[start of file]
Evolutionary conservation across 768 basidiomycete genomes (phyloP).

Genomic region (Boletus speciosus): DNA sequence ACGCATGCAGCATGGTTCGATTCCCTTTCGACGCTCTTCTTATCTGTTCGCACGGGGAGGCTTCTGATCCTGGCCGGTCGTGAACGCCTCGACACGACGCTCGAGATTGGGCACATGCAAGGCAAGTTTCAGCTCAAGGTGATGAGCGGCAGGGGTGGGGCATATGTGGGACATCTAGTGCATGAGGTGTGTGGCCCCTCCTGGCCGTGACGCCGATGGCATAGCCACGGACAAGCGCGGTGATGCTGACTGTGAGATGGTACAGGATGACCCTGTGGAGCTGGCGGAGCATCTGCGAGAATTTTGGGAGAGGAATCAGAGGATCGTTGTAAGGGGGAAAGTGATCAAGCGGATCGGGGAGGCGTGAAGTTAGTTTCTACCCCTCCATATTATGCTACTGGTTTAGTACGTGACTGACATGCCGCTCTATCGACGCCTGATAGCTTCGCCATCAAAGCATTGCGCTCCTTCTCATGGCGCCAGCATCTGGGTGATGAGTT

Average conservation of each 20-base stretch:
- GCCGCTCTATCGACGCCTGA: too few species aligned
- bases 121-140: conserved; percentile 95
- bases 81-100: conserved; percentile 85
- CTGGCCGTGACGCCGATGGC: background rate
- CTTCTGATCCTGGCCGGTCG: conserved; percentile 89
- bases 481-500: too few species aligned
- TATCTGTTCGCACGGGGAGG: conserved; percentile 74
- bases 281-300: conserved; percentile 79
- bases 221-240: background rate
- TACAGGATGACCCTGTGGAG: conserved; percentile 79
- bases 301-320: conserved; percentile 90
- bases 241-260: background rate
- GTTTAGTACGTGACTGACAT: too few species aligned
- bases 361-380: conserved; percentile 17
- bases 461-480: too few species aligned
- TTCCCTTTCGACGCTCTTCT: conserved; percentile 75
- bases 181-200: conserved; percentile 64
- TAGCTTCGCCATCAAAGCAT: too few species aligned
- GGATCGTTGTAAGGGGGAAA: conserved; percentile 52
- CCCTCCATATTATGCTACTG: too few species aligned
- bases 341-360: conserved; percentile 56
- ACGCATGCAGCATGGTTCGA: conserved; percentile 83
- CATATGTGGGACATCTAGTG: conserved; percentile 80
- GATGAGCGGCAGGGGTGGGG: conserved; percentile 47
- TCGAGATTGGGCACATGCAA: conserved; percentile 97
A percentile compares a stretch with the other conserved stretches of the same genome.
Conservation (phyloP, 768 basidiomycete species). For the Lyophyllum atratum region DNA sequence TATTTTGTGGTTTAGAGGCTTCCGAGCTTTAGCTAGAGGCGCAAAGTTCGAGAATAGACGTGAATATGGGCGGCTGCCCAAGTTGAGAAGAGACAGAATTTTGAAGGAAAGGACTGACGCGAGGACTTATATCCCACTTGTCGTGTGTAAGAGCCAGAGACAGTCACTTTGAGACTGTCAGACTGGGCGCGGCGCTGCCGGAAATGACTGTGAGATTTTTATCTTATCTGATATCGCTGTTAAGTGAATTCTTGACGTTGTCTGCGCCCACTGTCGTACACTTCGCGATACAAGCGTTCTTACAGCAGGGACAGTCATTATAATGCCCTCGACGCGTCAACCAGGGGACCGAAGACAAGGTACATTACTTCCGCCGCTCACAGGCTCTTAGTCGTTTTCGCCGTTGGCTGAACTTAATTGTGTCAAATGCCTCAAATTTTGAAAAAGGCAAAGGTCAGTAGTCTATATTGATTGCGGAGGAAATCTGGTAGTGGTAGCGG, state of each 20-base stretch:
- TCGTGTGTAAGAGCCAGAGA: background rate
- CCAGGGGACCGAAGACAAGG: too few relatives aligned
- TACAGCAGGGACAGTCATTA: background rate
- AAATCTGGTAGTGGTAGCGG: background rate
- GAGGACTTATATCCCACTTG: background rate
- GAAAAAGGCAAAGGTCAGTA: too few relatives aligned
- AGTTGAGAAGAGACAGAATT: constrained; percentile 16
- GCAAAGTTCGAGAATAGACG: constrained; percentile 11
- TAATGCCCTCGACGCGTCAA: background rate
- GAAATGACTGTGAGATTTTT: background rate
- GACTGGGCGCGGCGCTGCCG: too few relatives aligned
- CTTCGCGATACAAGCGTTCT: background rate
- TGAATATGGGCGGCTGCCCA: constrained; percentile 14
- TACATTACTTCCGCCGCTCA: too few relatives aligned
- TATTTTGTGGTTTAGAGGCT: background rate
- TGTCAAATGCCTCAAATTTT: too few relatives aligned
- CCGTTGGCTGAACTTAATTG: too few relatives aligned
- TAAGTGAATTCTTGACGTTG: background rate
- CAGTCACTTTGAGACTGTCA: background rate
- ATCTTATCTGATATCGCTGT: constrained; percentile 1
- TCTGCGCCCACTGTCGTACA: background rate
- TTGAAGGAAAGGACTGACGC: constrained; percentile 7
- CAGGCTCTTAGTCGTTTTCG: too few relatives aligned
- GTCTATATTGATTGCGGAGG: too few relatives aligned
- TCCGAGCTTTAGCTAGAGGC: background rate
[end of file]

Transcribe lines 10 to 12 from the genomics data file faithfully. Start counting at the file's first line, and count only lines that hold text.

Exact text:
- TATCTGTTCGCACGGGGAGG: conserved; percentile 74
- bases 281-300: conserved; percentile 79
- bases 221-240: background rate